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Posted Jun 22, 2013 19:04 UTC (Sat) by ovitters (subscriber, #27950)
In reply to: Changes coming for systemd and control groups by zblaxell
Parent article: Changes coming for systemd and control groups

"except to implement evil"

You can interact with cgroup usage with systemd just fine. There is an wiki page describing this. Now the kernel is changing the API, systemd is following.

If the current API or the new API is not good enough, do the reasonable thing and reach out. Kernel people reached out to systemd. The systemd people reached out to figure out who is using cgroups.

Obviously you can just complain on the sidelines mumbling "evil", but documented actions by kernel and systemd doesn't reflect any evil doing.

Further, cgroup controllers are optional in systemd currently.

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Posted Jun 22, 2013 23:50 UTC (Sat) by zblaxell (subscriber, #26385) [Link]

I have seen no sign that systemd maintainers believe the default data-losing behavior is dangerous or incorrect. Other users discussed these issues with the systemd maintainers on mailing lists or web fora in the past, and the bugs haven't been fixed yet. Will it be different if the issue is raised again? If so, how many times must issues be raised before they are fixed in this project?

Systemd is replacing simpler programs that have had 20 years of debugging attention paid to them, so obviously systemd will have plenty of bugs by comparison. Bugs I can cope with, but when the bugs are considered features by upstream I doubt there is much I can usefully contribute. I'll help Debian maintain a fork with sensible defaults if they ever adopt systemd, but I have no hope for upstream.


Posted Jun 23, 2013 4:42 UTC (Sun) by raven667 (subscriber, #5198) [Link]

It's hard to read through passive voice writing style but I'll bite, what in the world is the behaviour that you find so objectionable in systemd? You've written at least 500 words on it but I don't have a clue what you are talking about.


Posted Jun 23, 2013 8:15 UTC (Sun) by rahulsundaram (subscriber, #21946) [Link]

Oh, the drama. All you really want is the ability to tweak a setting and you will likely get that soon.


Posted Jun 23, 2013 15:43 UTC (Sun) by mathstuf (subscriber, #69389) [Link]

> I'll help Debian maintain a fork with sensible defaults if they ever adopt systemd, but I have no hope for upstream.

Please don't. One of the goals of systemd was to help standardize another layer of Linux. By doing the above, you'd only make a Debianism and make things still need distro checks for behavior.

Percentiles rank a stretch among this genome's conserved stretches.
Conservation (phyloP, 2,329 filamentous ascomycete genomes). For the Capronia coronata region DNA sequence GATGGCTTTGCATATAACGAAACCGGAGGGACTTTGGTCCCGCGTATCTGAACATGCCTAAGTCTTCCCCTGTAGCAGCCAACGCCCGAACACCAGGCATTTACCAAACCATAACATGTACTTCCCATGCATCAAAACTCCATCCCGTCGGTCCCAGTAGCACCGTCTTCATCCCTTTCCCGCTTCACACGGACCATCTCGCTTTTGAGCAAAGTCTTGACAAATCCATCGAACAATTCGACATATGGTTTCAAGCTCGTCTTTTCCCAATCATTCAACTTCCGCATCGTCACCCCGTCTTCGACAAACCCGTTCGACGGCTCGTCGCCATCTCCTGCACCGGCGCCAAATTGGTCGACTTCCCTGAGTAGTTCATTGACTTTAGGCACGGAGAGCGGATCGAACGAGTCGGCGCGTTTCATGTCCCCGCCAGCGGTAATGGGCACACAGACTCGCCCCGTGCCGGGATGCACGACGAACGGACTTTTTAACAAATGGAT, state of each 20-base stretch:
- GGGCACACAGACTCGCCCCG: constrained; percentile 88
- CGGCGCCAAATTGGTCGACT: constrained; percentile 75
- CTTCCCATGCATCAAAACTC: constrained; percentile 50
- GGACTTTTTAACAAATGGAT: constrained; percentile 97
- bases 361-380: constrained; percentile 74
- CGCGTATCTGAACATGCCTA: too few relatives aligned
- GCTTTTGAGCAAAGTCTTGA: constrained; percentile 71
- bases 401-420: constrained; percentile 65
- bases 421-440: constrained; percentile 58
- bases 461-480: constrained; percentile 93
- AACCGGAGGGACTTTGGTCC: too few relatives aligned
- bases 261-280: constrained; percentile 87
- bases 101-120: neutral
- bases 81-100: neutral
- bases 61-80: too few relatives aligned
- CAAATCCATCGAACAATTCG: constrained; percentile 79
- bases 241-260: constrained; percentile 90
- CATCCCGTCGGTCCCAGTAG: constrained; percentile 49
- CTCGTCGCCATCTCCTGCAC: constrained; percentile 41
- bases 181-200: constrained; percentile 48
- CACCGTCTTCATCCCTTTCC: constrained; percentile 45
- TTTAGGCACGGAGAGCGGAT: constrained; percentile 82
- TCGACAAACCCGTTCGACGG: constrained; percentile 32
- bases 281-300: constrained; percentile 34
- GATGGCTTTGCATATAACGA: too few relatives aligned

Posted Jun 26, 2013 13:04 UTC (Wed) by hummassa (subscriber, #307) [Link]

Debian is not only Linux.

There are Debians with FreeBSD and NetBSD kernels, Solaris, and even Hurd. Systemd is (as it should be) available as an OPTION for Debian, but it should not be the default until it works at least as well as sysvinit in the other platforms.


Posted Jun 26, 2013 13:10 UTC (Wed) by micka (subscriber, #38720) [Link]

Is the default init system necessarily the same on all kernels ? I'm sure there are far more differences.

And if those other kernels are a technical obstacle to some progress, maybe the alternate kernel subproject should be asked to fix the problem themselves ?


Posted Jul 3, 2013 13:55 UTC (Wed) by zblaxell (subscriber, #26385) [Link]

It wouldn't be the first time someone tried to import some insane bug from some other community to Debian in the name of cross-distro consistency. I can't see any reason why I wouldn't work to push it back out again just like others before.

I realize some people disagree with me on this point. Several of them have posted here, repeating the assertion that they are not wrong after I just finished pointing out why they are. ;) Forks happen if your code's behavior as distributed is insane. This is one reason why we have different distributions.

I would likely only advocate a change to the default behavior, since the feature does have sane special cases and there seems to be commitment from upstream to maintain both behavior modes (although if it has to be configured in hundreds of separate places then a new global configuration point might still be preferable).

Packages that explicitly depend on having their processes killed under a possibly unconstrained list of scenarios defined by strangers from the future can always explicitly request that in their systemd configuration glue to ensure consistent cross-distribution behavior. All other packages will be much happier (and safer!) if left alone.

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